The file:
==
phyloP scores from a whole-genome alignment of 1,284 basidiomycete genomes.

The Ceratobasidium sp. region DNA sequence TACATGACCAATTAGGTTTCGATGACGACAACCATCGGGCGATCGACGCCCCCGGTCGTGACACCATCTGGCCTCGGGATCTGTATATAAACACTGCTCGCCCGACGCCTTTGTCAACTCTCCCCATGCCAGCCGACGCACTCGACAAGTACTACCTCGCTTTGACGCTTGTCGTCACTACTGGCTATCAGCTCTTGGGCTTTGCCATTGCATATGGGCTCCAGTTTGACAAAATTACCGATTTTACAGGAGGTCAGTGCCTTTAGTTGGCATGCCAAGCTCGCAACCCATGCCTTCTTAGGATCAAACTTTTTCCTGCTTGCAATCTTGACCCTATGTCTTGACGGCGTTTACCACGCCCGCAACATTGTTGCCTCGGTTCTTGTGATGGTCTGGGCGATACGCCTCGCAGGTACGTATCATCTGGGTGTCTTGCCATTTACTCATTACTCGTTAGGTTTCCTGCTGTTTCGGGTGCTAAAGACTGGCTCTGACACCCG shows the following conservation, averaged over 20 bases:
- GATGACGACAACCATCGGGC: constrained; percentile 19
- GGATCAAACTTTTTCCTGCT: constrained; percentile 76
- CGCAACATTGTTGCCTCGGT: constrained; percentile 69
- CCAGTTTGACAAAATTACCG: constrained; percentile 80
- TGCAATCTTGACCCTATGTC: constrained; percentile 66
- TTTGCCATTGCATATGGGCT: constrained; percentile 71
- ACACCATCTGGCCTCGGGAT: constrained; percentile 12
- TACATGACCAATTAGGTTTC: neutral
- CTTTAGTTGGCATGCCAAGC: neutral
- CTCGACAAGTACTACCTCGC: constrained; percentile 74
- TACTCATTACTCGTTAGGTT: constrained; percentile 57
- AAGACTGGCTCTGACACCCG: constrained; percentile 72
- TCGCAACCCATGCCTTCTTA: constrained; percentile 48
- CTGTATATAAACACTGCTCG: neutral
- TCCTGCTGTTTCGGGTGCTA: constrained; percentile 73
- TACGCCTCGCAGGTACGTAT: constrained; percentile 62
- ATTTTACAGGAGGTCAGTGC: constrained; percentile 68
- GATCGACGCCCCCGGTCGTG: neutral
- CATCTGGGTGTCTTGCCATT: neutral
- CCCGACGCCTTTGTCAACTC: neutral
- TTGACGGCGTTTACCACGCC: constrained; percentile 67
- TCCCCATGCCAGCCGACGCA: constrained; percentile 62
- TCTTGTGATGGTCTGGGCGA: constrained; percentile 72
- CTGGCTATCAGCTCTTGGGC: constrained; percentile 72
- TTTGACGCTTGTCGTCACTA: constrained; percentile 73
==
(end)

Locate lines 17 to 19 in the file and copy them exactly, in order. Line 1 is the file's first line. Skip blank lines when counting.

- TCCTGCTGTTTCGGGTGCTA: constrained; percentile 73
- TACGCCTCGCAGGTACGTAT: constrained; percentile 62
- ATTTTACAGGAGGTCAGTGC: constrained; percentile 68